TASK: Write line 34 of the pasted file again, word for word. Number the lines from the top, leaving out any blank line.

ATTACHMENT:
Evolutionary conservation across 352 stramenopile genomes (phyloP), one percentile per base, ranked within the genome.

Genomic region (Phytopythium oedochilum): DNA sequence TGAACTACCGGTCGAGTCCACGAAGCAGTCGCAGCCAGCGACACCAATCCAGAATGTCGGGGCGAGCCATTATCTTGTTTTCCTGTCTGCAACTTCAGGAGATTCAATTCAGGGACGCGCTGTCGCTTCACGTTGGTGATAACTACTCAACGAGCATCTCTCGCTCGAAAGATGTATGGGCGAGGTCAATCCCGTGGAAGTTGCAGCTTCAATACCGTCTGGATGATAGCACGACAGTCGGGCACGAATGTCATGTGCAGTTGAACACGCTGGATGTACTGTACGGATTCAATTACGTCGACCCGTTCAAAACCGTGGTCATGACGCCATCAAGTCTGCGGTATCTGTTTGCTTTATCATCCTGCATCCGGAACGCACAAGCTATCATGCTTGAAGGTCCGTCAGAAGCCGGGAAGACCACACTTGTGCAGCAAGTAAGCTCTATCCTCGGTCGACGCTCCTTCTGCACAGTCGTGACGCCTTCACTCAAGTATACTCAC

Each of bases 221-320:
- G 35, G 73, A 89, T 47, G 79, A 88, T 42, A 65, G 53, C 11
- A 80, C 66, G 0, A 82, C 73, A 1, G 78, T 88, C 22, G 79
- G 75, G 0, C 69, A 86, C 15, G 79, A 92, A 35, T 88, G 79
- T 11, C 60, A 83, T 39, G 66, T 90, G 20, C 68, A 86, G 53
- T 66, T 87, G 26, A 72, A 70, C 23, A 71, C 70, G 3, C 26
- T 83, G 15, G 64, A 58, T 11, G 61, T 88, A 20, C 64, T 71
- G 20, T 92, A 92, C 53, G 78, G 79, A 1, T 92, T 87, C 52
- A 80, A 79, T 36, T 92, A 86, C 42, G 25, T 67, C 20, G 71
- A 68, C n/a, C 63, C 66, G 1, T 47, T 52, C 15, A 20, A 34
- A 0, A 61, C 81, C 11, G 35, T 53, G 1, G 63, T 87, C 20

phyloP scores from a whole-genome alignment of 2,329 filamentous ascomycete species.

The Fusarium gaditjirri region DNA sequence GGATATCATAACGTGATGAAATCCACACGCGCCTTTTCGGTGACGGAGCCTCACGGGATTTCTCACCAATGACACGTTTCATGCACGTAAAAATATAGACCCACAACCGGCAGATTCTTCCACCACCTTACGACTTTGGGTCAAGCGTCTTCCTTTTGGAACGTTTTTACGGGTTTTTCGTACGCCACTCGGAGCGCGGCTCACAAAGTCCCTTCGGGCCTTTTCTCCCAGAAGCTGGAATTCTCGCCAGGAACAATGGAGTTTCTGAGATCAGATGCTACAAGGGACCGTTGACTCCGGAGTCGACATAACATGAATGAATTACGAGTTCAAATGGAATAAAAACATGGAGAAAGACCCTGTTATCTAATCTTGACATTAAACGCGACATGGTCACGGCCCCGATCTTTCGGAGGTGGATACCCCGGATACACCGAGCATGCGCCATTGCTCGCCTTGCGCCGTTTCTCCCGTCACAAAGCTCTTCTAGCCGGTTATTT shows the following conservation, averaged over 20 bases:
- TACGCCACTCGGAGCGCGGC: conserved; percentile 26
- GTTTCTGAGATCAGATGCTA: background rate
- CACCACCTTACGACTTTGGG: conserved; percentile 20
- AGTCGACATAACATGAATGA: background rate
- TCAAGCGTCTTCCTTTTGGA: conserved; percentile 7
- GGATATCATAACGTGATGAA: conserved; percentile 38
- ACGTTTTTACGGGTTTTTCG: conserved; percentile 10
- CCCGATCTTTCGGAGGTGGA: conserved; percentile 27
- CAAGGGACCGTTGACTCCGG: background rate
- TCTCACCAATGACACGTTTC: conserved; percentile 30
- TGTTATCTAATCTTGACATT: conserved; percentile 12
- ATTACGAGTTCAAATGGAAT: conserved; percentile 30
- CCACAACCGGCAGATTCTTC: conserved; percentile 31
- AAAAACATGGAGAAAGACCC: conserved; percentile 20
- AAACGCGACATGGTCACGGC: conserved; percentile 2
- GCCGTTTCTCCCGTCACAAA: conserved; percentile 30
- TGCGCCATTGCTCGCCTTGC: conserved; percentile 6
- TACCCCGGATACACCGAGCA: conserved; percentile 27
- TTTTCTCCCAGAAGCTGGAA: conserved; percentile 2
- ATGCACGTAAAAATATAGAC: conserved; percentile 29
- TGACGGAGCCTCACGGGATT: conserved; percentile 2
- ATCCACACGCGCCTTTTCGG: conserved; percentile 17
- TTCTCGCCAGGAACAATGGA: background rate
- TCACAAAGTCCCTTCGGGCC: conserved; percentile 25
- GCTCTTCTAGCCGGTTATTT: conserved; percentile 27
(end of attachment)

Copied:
- TTTTCTCCCAGAAGCTGGAA: conserved; percentile 2